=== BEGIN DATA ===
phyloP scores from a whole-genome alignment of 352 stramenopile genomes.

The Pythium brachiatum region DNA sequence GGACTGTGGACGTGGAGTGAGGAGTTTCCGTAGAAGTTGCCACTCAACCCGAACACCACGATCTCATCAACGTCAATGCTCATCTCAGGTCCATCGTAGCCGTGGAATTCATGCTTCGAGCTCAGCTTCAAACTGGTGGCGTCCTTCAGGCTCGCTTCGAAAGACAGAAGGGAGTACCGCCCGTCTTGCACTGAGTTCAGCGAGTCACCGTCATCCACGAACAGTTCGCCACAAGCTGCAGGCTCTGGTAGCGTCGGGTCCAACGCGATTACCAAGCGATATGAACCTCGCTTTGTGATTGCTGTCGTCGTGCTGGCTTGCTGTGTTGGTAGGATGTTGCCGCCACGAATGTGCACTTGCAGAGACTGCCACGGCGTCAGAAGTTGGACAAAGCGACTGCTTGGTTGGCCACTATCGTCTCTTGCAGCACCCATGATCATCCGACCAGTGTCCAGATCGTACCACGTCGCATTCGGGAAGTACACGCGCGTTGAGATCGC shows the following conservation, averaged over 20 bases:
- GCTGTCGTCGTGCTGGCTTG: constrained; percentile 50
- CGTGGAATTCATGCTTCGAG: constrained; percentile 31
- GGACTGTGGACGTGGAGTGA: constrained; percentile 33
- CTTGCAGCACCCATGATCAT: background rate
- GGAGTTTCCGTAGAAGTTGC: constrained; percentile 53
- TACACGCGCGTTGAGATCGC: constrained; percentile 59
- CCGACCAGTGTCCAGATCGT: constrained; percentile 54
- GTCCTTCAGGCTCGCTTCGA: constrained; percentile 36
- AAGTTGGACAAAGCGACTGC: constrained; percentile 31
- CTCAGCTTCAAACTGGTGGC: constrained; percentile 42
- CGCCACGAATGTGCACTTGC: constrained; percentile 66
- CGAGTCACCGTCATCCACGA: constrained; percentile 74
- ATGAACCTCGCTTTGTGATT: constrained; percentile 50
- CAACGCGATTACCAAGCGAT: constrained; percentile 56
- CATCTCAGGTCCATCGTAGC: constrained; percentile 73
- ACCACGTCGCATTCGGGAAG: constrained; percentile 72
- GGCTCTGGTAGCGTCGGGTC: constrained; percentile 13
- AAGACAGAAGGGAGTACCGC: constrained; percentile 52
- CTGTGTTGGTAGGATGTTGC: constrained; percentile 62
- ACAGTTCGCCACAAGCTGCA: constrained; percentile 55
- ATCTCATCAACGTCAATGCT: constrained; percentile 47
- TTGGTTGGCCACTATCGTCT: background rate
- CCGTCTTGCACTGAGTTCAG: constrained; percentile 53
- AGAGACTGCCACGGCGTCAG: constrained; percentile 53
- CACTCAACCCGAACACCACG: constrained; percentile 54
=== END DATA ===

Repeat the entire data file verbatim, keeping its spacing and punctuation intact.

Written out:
phyloP scores from a whole-genome alignment of 352 stramenopile genomes.

The Pythium brachiatum region DNA sequence GGACTGTGGACGTGGAGTGAGGAGTTTCCGTAGAAGTTGCCACTCAACCCGAACACCACGATCTCATCAACGTCAATGCTCATCTCAGGTCCATCGTAGCCGTGGAATTCATGCTTCGAGCTCAGCTTCAAACTGGTGGCGTCCTTCAGGCTCGCTTCGAAAGACAGAAGGGAGTACCGCCCGTCTTGCACTGAGTTCAGCGAGTCACCGTCATCCACGAACAGTTCGCCACAAGCTGCAGGCTCTGGTAGCGTCGGGTCCAACGCGATTACCAAGCGATATGAACCTCGCTTTGTGATTGCTGTCGTCGTGCTGGCTTGCTGTGTTGGTAGGATGTTGCCGCCACGAATGTGCACTTGCAGAGACTGCCACGGCGTCAGAAGTTGGACAAAGCGACTGCTTGGTTGGCCACTATCGTCTCTTGCAGCACCCATGATCATCCGACCAGTGTCCAGATCGTACCACGTCGCATTCGGGAAGTACACGCGCGTTGAGATCGC shows the following conservation, averaged over 20 bases:
- GCTGTCGTCGTGCTGGCTTG: constrained; percentile 50
- CGTGGAATTCATGCTTCGAG: constrained; percentile 31
- GGACTGTGGACGTGGAGTGA: constrained; percentile 33
- CTTGCAGCACCCATGATCAT: background rate
- GGAGTTTCCGTAGAAGTTGC: constrained; percentile 53
- TACACGCGCGTTGAGATCGC: constrained; percentile 59
- CCGACCAGTGTCCAGATCGT: constrained; percentile 54
- GTCCTTCAGGCTCGCTTCGA: constrained; percentile 36
- AAGTTGGACAAAGCGACTGC: constrained; percentile 31
- CTCAGCTTCAAACTGGTGGC: constrained; percentile 42
- CGCCACGAATGTGCACTTGC: constrained; percentile 66
- CGAGTCACCGTCATCCACGA: constrained; percentile 74
- ATGAACCTCGCTTTGTGATT: constrained; percentile 50
- CAACGCGATTACCAAGCGAT: constrained; percentile 56
- CATCTCAGGTCCATCGTAGC: constrained; percentile 73
- ACCACGTCGCATTCGGGAAG: constrained; percentile 72
- GGCTCTGGTAGCGTCGGGTC: constrained; percentile 13
- AAGACAGAAGGGAGTACCGC: constrained; percentile 52
- CTGTGTTGGTAGGATGTTGC: constrained; percentile 62
- ACAGTTCGCCACAAGCTGCA: constrained; percentile 55
- ATCTCATCAACGTCAATGCT: constrained; percentile 47
- TTGGTTGGCCACTATCGTCT: background rate
- CCGTCTTGCACTGAGTTCAG: constrained; percentile 53
- AGAGACTGCCACGGCGTCAG: constrained; percentile 53
- CACTCAACCCGAACACCACG: constrained; percentile 54